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Year : 2015  |  Volume : 36  |  Issue : 2  |  Page : 214-219  

Antihypertensive peptides from curd

Department of Biochemistry, Faculty of Medical Sciences, University of Sri Jayewardenepura, Gangodawila, Nugegoda, Sri Lanka

Date of Web Publication3-Feb-2016

Correspondence Address:
Melani Chathurika Dabarera
No: 53/1, Fatima Road, Welikurunduwatta, Kapuwatta, Ja-Ela
Sri Lanka
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Source of Support: None, Conflict of Interest: None

DOI: 10.4103/0974-8520.175534

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Introduction: Curd (Dadhi) peptides reduce hypertension by inhibiting angiotensin converting enzyme (ACE) and serum cholesterol. Peptides vary with bacterial species and milk type used during fermentation. Aim: To isolate and assay the antihypertensive peptides, before and after digestion, in two commercially available curd brands in Sri Lanka. Materials and Methods: Whey (Dadhi Mastu) separated by high-speed centrifugation was isolated using reverse-phase-high- performance liquid chromatography (HPLC). Eluted fractions were analyzed for ACE inhibitory activity using modified Cushman and Cheung method. Curd samples were subjected to enzymatic digestion with pepsin, trypsin, and carboxypeptidase-A at their optimum pH and temperature. Peptides isolated using reverse-phase-HPLC was assayed for ACE inhibitory activity. Results: Whey peptides of both brands gave similar patterns (seven major and five minor peaks) in HPLC elution profile. Smaller peptides concentration was higher in brand 1 and penta-octapeptides in brand 2. Pentapeptide had the highest ACE inhibitory activity (brand 2–90% and brand 1–73%). After digestion, di and tri peptides with similar inhibitory patterns were obtained in both which were higher than before digestion. Thirteen fractions were obtained, where nine fractions showed more than 70% inhibition in both brands with 96% ACE inhibition for a di-peptide. Conclusion: Curd has ACE inhibitory peptides and activity increases after digestion.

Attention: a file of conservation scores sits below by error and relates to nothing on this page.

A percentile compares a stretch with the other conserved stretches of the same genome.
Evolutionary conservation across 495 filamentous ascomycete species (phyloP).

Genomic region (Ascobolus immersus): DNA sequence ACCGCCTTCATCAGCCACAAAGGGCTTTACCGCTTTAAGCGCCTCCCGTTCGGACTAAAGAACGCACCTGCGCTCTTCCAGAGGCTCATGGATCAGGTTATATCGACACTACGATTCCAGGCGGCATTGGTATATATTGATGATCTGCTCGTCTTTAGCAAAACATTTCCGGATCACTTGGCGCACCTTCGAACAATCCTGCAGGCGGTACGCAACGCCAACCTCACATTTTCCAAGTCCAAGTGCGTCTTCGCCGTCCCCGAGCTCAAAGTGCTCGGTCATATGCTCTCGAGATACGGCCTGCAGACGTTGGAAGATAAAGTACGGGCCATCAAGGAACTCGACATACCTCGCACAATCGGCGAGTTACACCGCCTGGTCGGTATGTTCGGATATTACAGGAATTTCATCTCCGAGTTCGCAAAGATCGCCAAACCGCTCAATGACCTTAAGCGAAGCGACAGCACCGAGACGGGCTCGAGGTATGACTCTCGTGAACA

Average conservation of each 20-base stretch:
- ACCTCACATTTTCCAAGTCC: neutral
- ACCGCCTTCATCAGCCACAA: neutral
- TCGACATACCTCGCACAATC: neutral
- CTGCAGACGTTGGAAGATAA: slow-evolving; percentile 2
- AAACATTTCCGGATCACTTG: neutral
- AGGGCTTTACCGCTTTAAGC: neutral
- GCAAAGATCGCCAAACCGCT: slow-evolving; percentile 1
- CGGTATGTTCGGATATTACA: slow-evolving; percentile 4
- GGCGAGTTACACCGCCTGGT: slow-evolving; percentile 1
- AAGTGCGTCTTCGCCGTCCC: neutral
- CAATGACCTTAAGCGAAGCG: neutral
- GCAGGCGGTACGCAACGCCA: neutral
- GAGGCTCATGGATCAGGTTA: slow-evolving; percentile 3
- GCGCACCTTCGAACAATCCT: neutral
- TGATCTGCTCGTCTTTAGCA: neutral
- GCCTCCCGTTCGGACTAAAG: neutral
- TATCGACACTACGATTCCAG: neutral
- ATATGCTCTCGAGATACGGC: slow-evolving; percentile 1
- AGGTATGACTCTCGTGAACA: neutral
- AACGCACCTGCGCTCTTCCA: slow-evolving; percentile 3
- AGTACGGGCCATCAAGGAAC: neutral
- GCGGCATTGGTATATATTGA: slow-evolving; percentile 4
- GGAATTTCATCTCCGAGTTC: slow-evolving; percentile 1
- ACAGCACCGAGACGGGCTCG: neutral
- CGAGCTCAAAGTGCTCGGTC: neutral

Keywords: Angiotensin-converting enzyme, curd, High-Performance Liquid Chromatography, peptides, whey

How to cite this article:
Dabarera MC, Athiththan LV, Perera RP. Antihypertensive peptides from curd. AYU 2015;36:214-9

How to cite this URL:
Dabarera MC, Athiththan LV, Perera RP. Antihypertensive peptides from curd. AYU [serial online] 2015 [cited 2023 May 30];36:214-9. Available from: https://www.ayujournal.org/text.asp?2015/36/2/214/175534

   Introduction Top

Diet plays an important role in promoting and maintaining good health. The current trend in the food industry is towards the development of functional foods with health beneficial properties. In this regard, peptides can be used as nutraceutical ingredients for the prevention or control of blood pressure. One of the most important risk factors for cardiovascular diseases is high blood pressure or hypertension. Blood pressure is controlled by different biochemical pathways.[1]

The renin-angiotensin-aldosterone system is a key objective for the fight against hypertension. Angiotensin-converting enzyme (ACE), acts in this system. This enzyme is a zinc metallopeptidase which converts a biologically inactive polypeptide called angiotensin I, to the potent vasoconstrictor known as angiotensin II. Furthermore, ACE catalyzes the degradation of bradykinin, a blood pressure lowering nonapeptide in the kallikrein-kinin system ACE activity inhibition results in an antihypertensive effect.[1] ACE inhibitors also have an effect on the renin-angiotensin system by inhibiting the production of the vasoconstrictor Ang II.[2]